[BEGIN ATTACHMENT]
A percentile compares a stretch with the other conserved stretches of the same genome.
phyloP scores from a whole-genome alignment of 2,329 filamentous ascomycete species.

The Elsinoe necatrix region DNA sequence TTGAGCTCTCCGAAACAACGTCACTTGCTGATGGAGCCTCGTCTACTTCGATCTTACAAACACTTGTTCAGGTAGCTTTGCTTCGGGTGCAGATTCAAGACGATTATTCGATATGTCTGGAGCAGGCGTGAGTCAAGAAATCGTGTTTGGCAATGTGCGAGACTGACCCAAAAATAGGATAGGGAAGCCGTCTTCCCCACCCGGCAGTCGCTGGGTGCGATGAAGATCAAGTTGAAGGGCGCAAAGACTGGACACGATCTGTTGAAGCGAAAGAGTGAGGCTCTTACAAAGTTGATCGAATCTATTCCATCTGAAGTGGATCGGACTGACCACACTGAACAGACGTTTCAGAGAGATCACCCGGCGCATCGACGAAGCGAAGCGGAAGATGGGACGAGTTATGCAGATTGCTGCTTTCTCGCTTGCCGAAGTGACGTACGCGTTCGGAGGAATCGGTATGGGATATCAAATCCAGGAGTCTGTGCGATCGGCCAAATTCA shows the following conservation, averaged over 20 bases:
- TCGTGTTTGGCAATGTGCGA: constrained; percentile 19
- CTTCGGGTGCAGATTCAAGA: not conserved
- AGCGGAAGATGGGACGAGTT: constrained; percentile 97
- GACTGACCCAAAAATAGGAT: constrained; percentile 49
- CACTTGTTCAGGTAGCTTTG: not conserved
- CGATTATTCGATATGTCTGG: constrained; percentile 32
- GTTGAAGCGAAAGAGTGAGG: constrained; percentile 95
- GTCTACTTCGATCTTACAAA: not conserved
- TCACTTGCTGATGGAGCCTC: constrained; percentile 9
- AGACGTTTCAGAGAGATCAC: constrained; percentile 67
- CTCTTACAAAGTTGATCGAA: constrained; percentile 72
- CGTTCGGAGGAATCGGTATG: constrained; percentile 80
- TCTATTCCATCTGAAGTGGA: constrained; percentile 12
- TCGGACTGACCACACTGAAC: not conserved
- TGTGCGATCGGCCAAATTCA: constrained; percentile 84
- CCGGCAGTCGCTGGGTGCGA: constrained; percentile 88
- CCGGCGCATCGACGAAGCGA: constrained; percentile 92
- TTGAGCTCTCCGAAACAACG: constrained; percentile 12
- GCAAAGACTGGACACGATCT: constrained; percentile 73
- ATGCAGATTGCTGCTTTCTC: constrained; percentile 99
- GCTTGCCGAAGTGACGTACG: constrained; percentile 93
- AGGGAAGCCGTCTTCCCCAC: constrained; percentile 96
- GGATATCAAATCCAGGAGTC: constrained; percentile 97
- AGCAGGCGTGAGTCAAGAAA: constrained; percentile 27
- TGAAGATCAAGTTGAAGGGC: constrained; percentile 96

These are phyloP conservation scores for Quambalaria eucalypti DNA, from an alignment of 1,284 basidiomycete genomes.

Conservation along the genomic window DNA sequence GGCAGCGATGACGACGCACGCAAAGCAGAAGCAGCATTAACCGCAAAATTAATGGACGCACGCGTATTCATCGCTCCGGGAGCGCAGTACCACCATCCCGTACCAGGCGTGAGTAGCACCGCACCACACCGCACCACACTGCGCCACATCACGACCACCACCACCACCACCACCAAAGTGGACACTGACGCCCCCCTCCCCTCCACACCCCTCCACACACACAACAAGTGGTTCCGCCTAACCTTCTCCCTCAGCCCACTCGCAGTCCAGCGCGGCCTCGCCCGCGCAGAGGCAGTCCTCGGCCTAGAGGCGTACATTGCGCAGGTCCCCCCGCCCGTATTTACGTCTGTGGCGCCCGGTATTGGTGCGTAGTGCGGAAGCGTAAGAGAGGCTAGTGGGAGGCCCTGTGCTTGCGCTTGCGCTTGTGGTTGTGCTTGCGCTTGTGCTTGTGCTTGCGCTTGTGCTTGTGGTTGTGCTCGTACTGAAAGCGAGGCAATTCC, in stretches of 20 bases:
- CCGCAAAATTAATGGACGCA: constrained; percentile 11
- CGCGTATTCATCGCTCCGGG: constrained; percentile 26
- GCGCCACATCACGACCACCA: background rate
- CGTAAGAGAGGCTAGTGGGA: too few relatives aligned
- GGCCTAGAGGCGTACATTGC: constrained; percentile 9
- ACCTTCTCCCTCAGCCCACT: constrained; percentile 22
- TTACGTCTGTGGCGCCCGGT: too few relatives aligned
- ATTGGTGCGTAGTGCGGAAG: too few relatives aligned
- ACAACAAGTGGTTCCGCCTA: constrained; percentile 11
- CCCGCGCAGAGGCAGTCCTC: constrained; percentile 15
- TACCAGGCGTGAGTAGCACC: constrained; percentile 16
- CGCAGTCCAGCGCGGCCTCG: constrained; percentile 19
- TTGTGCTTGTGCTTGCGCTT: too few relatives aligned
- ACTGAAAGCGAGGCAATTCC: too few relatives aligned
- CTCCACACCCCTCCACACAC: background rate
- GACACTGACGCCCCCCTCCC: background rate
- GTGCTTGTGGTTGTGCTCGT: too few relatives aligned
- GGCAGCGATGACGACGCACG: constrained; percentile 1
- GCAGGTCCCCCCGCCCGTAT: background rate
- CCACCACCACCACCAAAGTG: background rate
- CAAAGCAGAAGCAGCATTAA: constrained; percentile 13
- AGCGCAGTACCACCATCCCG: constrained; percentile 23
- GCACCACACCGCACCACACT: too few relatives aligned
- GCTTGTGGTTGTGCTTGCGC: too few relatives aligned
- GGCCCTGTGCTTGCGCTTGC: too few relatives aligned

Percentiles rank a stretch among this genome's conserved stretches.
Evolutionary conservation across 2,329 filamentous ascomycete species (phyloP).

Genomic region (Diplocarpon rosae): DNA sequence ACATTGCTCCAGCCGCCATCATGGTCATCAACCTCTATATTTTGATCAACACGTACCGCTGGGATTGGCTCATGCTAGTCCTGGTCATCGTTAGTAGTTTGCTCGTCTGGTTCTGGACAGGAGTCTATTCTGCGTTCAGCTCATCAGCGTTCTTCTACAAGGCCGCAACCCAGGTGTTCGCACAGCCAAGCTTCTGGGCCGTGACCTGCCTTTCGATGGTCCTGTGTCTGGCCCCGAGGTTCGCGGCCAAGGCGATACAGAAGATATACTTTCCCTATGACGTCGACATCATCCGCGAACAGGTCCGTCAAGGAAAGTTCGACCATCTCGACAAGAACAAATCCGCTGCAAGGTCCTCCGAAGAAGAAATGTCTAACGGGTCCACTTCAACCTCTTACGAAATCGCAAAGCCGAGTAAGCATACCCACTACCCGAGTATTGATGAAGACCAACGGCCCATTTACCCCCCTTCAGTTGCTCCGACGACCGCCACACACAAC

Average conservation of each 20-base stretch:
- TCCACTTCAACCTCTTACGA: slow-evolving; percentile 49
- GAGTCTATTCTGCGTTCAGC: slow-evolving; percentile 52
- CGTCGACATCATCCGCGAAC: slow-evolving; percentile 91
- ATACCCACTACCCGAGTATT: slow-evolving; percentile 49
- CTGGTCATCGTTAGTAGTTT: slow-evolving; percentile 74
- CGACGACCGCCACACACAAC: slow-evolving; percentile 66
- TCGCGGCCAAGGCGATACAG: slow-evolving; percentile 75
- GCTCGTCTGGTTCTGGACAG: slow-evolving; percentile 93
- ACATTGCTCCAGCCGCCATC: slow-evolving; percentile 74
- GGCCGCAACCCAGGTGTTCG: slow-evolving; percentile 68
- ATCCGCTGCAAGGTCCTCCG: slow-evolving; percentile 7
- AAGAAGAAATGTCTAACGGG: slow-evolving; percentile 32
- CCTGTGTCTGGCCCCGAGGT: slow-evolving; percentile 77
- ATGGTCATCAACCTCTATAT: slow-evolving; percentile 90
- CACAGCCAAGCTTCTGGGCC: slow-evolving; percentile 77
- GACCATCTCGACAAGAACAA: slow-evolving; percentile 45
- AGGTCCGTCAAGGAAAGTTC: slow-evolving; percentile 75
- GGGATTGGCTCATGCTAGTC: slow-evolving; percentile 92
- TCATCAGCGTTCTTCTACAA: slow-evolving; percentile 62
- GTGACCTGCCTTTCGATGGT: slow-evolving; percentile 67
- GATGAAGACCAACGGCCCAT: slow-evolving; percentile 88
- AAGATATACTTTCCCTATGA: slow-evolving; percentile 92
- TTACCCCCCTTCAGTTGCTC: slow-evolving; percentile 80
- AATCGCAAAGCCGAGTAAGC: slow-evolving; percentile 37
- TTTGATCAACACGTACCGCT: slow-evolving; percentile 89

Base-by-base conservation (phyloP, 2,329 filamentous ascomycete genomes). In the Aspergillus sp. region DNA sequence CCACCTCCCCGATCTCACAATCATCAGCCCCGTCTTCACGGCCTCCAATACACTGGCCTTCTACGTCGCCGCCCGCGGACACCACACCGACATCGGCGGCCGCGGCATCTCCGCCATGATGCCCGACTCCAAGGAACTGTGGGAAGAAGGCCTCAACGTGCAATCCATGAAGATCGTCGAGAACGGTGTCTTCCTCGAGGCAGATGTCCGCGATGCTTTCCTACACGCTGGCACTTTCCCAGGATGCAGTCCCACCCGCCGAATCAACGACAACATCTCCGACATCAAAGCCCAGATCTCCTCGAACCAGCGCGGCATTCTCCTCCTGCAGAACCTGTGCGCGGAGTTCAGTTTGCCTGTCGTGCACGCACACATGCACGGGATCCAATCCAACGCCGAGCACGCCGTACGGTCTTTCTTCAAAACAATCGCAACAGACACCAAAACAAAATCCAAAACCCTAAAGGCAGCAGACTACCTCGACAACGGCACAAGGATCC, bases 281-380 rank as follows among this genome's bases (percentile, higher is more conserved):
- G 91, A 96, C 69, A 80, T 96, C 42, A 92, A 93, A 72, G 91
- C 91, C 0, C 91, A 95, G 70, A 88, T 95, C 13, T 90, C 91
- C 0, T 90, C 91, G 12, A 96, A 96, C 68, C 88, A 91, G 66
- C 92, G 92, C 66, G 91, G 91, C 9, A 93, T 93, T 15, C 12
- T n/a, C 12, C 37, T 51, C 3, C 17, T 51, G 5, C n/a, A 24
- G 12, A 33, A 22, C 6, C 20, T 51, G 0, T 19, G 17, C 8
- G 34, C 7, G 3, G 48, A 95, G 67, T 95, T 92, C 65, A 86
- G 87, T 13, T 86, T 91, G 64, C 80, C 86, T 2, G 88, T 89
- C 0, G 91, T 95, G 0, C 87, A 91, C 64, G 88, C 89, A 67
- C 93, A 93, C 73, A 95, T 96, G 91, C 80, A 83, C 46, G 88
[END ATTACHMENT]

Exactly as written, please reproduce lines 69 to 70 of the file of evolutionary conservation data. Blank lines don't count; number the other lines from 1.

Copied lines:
- GGCCGCAACCCAGGTGTTCG: slow-evolving; percentile 68
- ATCCGCTGCAAGGTCCTCCG: slow-evolving; percentile 7